Journal of Immigrant and Minority Health

, Volume 16, Issue 2, pp 256–264

Can a Minimal Intervention Reduce Secondhand Smoke Exposure Among Children with Asthma from Low Income Minority Families? Results of a Randomized Trial

  • Leanne Streja
  • Catherine M. Crespi
  • Roshan Bastani
  • Glenn C. Wong
  • Craig A. Jones
  • John T. Bernert
  • Donald Tashkin
  • S. Katharine Hammond
  • Barbara A. Berman
Original Paper

DOI: 10.1007/s10903-012-9713-4

Cite this article as:
Streja, L., Crespi, C.M., Bastani, R. et al. J Immigrant Minority Health (2014) 16: 256. doi:10.1007/s10903-012-9713-4

Abstract

We report on the results of a low-intensity behavioral intervention to reduce second hand smoke (SHS) exposure of children with asthma from low income minority households in Los Angeles, California. In this study, 242 child/adult dyads were randomized to a behavioral intervention (video, workbook, minimal counseling) or control condition (brochure). Main outcome measures included child’s urine cotinine and parental reports of child’s hours of SHS exposure and number of household cigarettes smoked. Implementation of household bans was also considered. No differences in outcomes were detected between intervention and control groups at follow-up. Limitations included high attrition and low rates of collection of objective measures (few children with urine cotinine samples). There continues to be a need for effective culturally and linguistically appropriate strategies that support reduction of household SHS exposure among children with asthma in low income, minority households.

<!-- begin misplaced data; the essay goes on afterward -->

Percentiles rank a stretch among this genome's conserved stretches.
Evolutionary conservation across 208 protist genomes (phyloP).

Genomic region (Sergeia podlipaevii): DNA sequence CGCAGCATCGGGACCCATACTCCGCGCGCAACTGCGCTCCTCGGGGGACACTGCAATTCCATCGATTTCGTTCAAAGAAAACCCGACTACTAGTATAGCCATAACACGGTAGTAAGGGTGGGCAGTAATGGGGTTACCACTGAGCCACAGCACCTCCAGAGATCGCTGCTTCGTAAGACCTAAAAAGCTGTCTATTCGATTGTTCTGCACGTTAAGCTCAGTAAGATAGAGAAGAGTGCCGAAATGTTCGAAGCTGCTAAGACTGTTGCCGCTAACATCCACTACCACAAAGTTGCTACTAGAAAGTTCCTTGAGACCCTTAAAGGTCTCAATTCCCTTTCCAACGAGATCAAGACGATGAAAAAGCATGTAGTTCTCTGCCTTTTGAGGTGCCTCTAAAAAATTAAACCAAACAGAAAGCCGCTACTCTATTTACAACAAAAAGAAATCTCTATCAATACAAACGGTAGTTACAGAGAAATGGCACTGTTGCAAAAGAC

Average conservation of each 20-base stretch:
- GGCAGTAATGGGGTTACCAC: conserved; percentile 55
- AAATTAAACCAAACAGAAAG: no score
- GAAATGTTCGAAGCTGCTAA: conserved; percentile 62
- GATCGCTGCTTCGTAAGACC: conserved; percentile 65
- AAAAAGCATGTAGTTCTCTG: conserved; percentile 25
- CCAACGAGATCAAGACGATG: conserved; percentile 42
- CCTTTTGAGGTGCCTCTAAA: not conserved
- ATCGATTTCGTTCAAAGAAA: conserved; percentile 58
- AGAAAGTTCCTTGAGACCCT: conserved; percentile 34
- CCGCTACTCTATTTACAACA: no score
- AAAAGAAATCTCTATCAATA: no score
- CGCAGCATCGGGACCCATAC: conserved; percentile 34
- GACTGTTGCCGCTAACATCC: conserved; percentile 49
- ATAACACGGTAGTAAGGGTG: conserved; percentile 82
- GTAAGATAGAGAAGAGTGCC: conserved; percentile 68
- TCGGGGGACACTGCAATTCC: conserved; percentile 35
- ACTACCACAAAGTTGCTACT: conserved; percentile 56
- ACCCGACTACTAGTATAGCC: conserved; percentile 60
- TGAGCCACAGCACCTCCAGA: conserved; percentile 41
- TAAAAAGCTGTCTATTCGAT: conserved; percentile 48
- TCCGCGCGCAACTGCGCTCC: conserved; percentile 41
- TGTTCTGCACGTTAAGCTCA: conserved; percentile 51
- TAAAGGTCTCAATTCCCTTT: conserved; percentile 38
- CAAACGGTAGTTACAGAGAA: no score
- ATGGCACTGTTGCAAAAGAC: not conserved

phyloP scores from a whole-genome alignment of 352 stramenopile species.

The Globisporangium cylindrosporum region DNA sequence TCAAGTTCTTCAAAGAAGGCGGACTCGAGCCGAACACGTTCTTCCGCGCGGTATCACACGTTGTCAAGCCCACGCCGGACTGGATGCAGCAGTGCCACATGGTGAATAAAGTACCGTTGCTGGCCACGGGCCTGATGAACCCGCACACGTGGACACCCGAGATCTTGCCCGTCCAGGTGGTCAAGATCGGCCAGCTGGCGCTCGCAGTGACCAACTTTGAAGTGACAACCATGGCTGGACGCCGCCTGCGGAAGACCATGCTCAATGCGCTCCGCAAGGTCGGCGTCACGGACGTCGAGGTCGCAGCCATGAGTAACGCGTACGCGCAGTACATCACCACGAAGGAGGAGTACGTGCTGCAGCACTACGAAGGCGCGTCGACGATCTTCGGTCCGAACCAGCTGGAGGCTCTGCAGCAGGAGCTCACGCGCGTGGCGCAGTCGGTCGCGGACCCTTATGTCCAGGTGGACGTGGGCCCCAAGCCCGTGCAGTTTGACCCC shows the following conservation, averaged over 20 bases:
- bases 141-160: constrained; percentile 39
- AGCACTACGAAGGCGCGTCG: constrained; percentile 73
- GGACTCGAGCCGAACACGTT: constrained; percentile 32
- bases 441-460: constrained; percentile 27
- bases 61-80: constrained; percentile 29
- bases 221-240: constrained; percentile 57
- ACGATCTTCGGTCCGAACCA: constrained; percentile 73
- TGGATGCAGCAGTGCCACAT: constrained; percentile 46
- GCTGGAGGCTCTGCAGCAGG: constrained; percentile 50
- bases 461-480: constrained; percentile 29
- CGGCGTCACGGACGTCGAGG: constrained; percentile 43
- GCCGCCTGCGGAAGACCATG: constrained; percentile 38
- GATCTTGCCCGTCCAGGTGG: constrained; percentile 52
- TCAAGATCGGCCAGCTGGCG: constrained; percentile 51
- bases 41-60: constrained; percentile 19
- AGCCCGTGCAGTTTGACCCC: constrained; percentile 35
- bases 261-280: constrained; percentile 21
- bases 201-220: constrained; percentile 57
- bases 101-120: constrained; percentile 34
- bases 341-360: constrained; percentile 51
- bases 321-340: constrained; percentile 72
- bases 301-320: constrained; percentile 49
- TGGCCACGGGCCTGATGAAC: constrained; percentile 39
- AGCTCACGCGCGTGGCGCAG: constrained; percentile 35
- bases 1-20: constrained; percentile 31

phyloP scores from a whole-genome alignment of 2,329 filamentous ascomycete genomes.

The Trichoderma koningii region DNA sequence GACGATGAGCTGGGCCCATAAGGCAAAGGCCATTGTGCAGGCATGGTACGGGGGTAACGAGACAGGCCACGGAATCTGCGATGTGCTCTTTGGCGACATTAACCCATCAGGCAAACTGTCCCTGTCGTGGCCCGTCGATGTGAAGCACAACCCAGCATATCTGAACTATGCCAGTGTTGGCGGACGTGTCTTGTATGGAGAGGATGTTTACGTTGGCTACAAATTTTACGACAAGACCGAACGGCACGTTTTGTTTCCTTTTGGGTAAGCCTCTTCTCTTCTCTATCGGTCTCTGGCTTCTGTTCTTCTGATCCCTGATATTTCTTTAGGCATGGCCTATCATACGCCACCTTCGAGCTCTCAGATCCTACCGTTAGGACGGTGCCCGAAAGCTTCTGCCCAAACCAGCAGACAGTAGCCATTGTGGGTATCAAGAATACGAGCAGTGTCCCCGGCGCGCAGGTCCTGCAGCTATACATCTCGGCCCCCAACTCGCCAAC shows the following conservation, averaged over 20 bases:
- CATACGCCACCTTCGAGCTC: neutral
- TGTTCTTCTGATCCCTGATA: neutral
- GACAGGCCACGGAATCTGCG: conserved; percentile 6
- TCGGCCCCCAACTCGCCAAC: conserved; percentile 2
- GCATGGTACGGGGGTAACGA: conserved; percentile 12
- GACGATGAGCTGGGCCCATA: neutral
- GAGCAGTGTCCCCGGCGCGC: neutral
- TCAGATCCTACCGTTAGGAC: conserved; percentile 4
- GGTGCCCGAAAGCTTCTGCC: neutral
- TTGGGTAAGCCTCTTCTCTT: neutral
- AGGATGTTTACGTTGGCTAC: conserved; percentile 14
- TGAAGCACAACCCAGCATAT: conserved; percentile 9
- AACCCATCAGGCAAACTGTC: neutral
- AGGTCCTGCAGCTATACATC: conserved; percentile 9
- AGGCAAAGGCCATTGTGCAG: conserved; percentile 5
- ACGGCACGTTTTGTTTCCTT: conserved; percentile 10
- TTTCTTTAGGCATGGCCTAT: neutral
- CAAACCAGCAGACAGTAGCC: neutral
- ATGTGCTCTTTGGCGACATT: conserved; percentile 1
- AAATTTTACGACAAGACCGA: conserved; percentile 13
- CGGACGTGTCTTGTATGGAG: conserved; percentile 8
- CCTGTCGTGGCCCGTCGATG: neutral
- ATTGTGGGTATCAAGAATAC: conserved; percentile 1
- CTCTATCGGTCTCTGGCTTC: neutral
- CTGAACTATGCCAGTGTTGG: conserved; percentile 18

Keywords

SHS exposureBehavioral modificationEnvironmental tobacco smokeChildhood asthmaHousehold smoking restrictions

Copyright information

© Springer Science+Business Media, LLC 2012

Authors and Affiliations

  • Leanne Streja
    • 1
    • 2
    • 3
    • 9
  • Catherine M. Crespi
    • 1
    • 2
  • Roshan Bastani
    • 1
    • 2
  • Glenn C. Wong
    • 4
  • Craig A. Jones
    • 5
  • John T. Bernert
    • 6
  • Donald Tashkin
    • 7
  • S. Katharine Hammond
    • 8
  • Barbara A. Berman
    • 1
    • 2
  1. 1.Division of Cancer Prevention and Control Research and Jonsson Comprehensive Cancer CenterUniversity of California, Los AngelesLos AngelesUSA
  2. 2.Jonathan and Karin Fielding School of Public HealthUniversity of California, Los AngelesLos AngelesUSA
  3. 3.Division of Biostatistics, Department of Information SciencesCity of HopeDuarteUSA
  4. 4.GW Graphic WorksLos AngelesUSA
  5. 5.Vermont Blueprint for HealthAgency of AdministrationMontpelierUSA
  6. 6.Emergency Response and Air Toxicants Branch, Division of Laboratory Science, National Center for Environmental HealthCenters for Disease Control and PreventionAtlantaUSA
  7. 7.Division of Pulmonary and Critical Care Medicine, David Geffen School of MedicineUniversity of California, Los AngelesLos AngelesUSA
  8. 8.Division of Environmental Health Sciences, School of Public HealthUniversity of CaliforniaBerkeleyUSA
  9. 9.Department of Information SciencesCity of HopeDuarteUSA